The defendants answered that they rightfully refused to recognize any claim of the plaintiff and averred that there was no call for a judicial construction of the will because the terms of it were clear and definite.

Thereafter, in April, 1941, the defendants filed a suit against plaintiff in a state court in minnesota, to construe the portions of the will of Richard a. Canterbury which devised lands located in that state. In June, 1941, Richard C. Mandeville petitioned for - and there were issued to him by the County Court of Rock county, Wisconsin - ancillary letters in the estate of Richard A. Canterbury, deceased, and thereupon he filed a petition in which he alleged that he is unable to determine the right of the beneficiaries and prayed for a construction of the will.At about the same time the defendants filed another complaint against plaintiff and Richard C. Mandeville in a state court in wisconsin, to construe the portions of the will of Richard A. Canterbury which devised lands located in the State of Wisconsin.

Thereafter, the plaintiff petitioned the District Court to restrain the defendants from further pursuing the suits in the state courts of minnesota and Wisconsin, seeking the construction of the will of Richard A. Canterbury, deceased. Defendants answered claiming that the plaintiff's complaint failed to state a cause of action for the construction of the will as to lands in Minnesota and Wisconsin and that the suits in the state courts did not defeat or impair the jurisdiction of the District Court. After due hearing, the District Court found that the application for a temporary injunction was well taken and should be sustained because it was the first court to acquire jurisdiction in the premises, that the institution and the continued prosecution of the state court proceedings by the defendants tend to and will prejudice, affect, impair, and ultimately defeat the jurisdiction of the District Court. The court thereupon enjoined the defendants from further prosecuting those certain suits in the state courts seeking the construction of the will of Richard A. Canterbury. The order, however, did not restrain the defendants from proceeding with the ancillary administration proceedings.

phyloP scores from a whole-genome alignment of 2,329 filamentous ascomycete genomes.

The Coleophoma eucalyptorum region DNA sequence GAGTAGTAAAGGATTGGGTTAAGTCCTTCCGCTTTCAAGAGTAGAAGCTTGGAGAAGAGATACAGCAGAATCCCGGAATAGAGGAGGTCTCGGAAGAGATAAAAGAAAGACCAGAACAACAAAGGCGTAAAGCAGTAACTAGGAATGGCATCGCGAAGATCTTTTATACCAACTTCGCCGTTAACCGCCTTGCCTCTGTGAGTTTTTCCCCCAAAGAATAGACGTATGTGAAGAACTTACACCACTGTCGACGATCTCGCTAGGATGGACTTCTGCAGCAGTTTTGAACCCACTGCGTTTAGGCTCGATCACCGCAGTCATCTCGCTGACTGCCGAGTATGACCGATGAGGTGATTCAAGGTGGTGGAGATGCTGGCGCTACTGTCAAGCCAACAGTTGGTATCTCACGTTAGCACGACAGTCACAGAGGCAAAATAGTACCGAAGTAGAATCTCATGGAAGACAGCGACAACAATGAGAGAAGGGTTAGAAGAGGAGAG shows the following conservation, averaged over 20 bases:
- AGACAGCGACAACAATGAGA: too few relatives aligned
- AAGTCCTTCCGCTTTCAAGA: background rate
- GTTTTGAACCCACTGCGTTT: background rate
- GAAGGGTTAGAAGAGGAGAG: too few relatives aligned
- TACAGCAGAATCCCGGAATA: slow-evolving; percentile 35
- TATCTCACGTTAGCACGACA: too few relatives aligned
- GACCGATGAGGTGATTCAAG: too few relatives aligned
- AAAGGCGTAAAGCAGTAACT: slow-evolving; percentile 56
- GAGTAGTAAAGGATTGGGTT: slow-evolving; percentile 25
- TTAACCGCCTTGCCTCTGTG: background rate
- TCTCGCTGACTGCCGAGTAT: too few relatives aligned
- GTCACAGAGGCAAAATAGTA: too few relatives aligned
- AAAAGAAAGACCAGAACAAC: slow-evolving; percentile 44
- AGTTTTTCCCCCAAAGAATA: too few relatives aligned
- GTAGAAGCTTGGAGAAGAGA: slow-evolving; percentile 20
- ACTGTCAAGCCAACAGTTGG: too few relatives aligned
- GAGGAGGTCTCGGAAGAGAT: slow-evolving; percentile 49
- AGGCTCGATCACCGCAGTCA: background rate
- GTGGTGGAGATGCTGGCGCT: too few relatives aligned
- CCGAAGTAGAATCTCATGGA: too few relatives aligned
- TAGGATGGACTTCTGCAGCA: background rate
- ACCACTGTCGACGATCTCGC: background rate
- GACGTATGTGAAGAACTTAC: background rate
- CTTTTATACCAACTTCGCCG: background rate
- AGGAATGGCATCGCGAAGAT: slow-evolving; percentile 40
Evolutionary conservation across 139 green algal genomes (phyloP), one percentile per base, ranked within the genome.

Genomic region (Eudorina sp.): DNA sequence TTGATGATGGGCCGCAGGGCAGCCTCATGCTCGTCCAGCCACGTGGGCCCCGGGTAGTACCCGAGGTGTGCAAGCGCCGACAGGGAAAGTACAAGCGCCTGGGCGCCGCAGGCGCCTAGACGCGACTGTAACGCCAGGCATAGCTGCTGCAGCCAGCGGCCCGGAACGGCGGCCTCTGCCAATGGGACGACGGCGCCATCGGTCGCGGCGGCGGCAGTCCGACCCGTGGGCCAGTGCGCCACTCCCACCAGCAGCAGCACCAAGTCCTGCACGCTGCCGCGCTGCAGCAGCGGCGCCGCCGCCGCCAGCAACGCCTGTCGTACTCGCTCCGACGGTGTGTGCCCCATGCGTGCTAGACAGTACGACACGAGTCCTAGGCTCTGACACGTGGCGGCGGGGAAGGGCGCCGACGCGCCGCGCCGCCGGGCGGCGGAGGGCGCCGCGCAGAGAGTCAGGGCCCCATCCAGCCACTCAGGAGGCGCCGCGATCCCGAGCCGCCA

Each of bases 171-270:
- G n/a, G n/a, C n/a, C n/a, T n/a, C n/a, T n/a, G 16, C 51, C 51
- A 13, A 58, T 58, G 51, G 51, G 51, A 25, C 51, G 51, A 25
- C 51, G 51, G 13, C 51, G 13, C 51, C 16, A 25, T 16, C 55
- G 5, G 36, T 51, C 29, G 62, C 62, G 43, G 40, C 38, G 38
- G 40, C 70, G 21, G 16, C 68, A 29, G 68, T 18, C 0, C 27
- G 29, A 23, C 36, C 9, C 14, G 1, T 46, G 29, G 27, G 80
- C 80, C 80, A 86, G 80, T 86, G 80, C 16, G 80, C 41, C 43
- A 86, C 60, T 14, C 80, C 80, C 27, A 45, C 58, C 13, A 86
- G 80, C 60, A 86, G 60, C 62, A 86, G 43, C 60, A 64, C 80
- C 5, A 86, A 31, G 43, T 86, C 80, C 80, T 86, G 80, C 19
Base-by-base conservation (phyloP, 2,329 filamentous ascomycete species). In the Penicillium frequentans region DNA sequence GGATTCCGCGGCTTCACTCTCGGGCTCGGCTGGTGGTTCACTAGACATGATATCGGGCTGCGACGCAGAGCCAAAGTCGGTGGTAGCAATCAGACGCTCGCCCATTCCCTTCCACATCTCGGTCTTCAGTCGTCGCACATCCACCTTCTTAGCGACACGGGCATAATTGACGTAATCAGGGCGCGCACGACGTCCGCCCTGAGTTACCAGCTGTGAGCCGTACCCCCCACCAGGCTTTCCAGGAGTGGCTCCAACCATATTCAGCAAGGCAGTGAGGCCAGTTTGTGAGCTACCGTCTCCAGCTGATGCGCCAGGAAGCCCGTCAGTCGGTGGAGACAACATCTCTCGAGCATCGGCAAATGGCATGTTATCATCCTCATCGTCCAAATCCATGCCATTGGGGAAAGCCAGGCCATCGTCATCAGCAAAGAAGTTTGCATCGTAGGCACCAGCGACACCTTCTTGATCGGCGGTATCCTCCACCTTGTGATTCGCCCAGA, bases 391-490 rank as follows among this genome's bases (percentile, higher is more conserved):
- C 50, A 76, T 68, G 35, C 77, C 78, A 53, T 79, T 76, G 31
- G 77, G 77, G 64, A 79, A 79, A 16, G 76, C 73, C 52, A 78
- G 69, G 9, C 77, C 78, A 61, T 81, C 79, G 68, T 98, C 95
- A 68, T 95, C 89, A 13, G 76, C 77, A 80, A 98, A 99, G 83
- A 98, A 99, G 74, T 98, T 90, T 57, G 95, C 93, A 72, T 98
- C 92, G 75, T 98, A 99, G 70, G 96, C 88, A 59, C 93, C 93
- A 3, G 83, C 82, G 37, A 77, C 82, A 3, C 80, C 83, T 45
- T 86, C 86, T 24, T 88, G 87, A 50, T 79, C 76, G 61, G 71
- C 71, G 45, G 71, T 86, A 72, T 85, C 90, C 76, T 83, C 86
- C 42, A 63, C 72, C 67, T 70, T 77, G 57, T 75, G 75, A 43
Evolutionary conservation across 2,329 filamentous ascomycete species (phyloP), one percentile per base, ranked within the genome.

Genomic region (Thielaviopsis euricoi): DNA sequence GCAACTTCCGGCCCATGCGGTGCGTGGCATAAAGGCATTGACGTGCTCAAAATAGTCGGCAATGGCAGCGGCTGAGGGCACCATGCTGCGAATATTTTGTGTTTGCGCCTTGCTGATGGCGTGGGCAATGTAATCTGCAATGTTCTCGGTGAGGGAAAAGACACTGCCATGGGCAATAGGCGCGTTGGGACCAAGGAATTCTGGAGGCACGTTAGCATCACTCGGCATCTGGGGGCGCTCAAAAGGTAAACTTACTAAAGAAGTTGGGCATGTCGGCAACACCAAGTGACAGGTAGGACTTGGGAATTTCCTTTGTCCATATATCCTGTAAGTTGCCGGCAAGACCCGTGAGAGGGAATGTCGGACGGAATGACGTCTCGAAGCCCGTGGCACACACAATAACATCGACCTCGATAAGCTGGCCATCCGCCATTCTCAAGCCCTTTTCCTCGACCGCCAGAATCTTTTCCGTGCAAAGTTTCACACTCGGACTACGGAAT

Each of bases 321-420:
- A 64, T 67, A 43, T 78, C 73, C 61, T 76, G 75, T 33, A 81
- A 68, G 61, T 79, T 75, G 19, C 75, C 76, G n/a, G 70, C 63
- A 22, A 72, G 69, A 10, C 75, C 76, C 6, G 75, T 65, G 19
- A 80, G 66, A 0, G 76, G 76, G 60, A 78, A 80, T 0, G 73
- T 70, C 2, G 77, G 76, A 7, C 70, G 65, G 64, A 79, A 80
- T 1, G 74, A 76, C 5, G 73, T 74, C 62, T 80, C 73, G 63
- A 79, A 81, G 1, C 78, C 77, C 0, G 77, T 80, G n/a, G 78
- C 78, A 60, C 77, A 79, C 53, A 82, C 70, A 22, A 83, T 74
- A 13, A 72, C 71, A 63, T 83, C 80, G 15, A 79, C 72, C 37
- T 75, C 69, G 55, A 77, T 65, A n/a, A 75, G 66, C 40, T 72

Defendants' principal contention appears to be that the trial court lacked jurisdiction. They argue that the probate of a will in one state does not establish the validity of the document as a will devising real estate in another state.

It is true that no instrument can be effective as a will until proved, and no rights in relation to it can arise until preliminary probate has been first made, Ellis v. Davis, 109 U.S. 485, 3 S. Ct. 327, 27 L. Ed. 1006. Even so, the will in the instant case has been proved and admitted to probate by the Probate Court of Cook County, Illinois, a court of competent jurisdiction,*fn1 and under the statutes of Wisconsin*fn2 and Minnesota,*fn3 the procedure for establishing a will proved in another state is simply pro forma, Babcock v. Collins, 60 Minn. 73, 61 N.W. 1020, 51 Am.St.Rep. 503. The statutes of those states provide that when a will has been probated in a foreign state and it shall appear to the court that the order or decree admitting such will to probate was made by a court of competent jurisdiction and is still in force, the copy and the probate thereof shall be filed and recorded, and the will shall have the same force and effect as if it had been originally proved and allowed in this state, and the subsequent proceeding may be the same.